under a 1991 U.N. Security Council resolution, Zlauvinen said.

IAEA inspectors left Iraq just before last
year’s U.S.-led war. After it ended, Washington barred U.N. weapons
inspectors from returning, deploying U.S. teams instead in a so far
unsuccessful search for Iraqi weapons of mass destruction.

An exception was made in June 2003 when
Washington allowed an IAEA team to go to Tuwaitha to secure uranium
after reports of widespread looting when the fighting ended.

The IAEA recovered most missing material and
Zlauvinen said the uranium was put in sealed containers and left for
the Americans to guard.

So, to reiterate, all of the weapons-grade uranium was sent to Russia. Two tons of non-weapons grade uranium was left in Iraq along with an unknown quantity of radioactive items.  In June of 2004, nearly two tons of uranium was taken from Iraq and brought to the United States. 

So, as far back as 2004, every bozo at a hotel in the US who bothered to open his USA Today knew that Saddam had uranium and that we knew he had uranium, but that it was under seal, and then came under the control of U.S. forces.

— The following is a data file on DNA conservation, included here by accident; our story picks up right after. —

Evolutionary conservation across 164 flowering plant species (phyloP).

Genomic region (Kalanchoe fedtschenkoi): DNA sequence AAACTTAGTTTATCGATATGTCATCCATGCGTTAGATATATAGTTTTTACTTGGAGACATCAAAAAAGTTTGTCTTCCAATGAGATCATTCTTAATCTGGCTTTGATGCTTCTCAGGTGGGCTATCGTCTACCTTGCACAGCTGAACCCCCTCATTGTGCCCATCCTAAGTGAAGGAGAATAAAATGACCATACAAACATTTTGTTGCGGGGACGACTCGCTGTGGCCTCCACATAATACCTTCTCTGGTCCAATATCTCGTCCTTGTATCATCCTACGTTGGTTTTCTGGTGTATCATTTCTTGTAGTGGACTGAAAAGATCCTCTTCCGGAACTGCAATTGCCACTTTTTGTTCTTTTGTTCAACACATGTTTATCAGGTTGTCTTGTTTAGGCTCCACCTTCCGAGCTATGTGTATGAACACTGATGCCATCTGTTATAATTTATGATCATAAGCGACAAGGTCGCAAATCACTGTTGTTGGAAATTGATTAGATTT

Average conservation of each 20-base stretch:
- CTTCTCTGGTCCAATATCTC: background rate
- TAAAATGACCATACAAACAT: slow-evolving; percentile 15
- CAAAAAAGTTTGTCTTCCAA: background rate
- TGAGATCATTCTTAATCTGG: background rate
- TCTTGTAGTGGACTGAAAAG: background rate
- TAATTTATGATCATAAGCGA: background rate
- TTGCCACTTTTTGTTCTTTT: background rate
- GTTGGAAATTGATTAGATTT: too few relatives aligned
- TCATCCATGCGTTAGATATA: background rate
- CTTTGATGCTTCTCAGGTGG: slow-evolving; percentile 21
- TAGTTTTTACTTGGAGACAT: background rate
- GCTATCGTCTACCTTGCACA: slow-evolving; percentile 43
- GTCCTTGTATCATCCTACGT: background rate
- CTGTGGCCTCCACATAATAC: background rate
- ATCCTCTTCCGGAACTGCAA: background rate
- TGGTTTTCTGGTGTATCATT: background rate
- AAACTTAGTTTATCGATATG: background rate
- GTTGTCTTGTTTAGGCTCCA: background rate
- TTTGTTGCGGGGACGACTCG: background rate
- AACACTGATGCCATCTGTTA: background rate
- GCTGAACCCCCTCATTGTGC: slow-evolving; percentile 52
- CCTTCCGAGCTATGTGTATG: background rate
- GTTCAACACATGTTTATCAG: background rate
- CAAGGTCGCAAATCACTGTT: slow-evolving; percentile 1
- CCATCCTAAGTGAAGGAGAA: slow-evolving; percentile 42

So, if Terry Frank is saying that she’s learned that there was uranium in Iraq, well, that is old and well-known news.  If she’s saying that she’s learned that that uranium was brought to Oak Ridge, that’s also old news.

The first few paragraphs of her post are written in such a way as to make it seem as if she’s reporting that there had been uranium in Iraq.  If so, that seems to me well and widely known.

Now, if she’s saying that the story is that there is still uranium in Iraq, that’s slightly different, but also, it seems to me, well and widely known.

USA Today, for instance, makes it sound like almost all of the uranium in Iraq was accounted for and removed.  But a Washington Post article from a few days later reports that the U.S. was being criticized for leaving tons of uranium in Iraq.

Nuclear experts yesterday questioned a decision by the Energy
Department to leave in Iraq nearly 400 tons of natural uranium that
could be enriched for a nuclear weapon or used to build a radioactive
“dirty bomb.”

Remember, this is all stuff that was being widely discussed in the news in July of 2004–that there was uranium in Iraq, that we removed some, but that there’s still a great deal there.

So, I’m sorry for being an idiot, but I don’t understand what Frank’s story is–is it that she has a more specific inventory of what kinds of uranium were and are in Iraq than most people?  Because, frankly (pun intended), THAT would be an interesting story, but she needs to reframe it.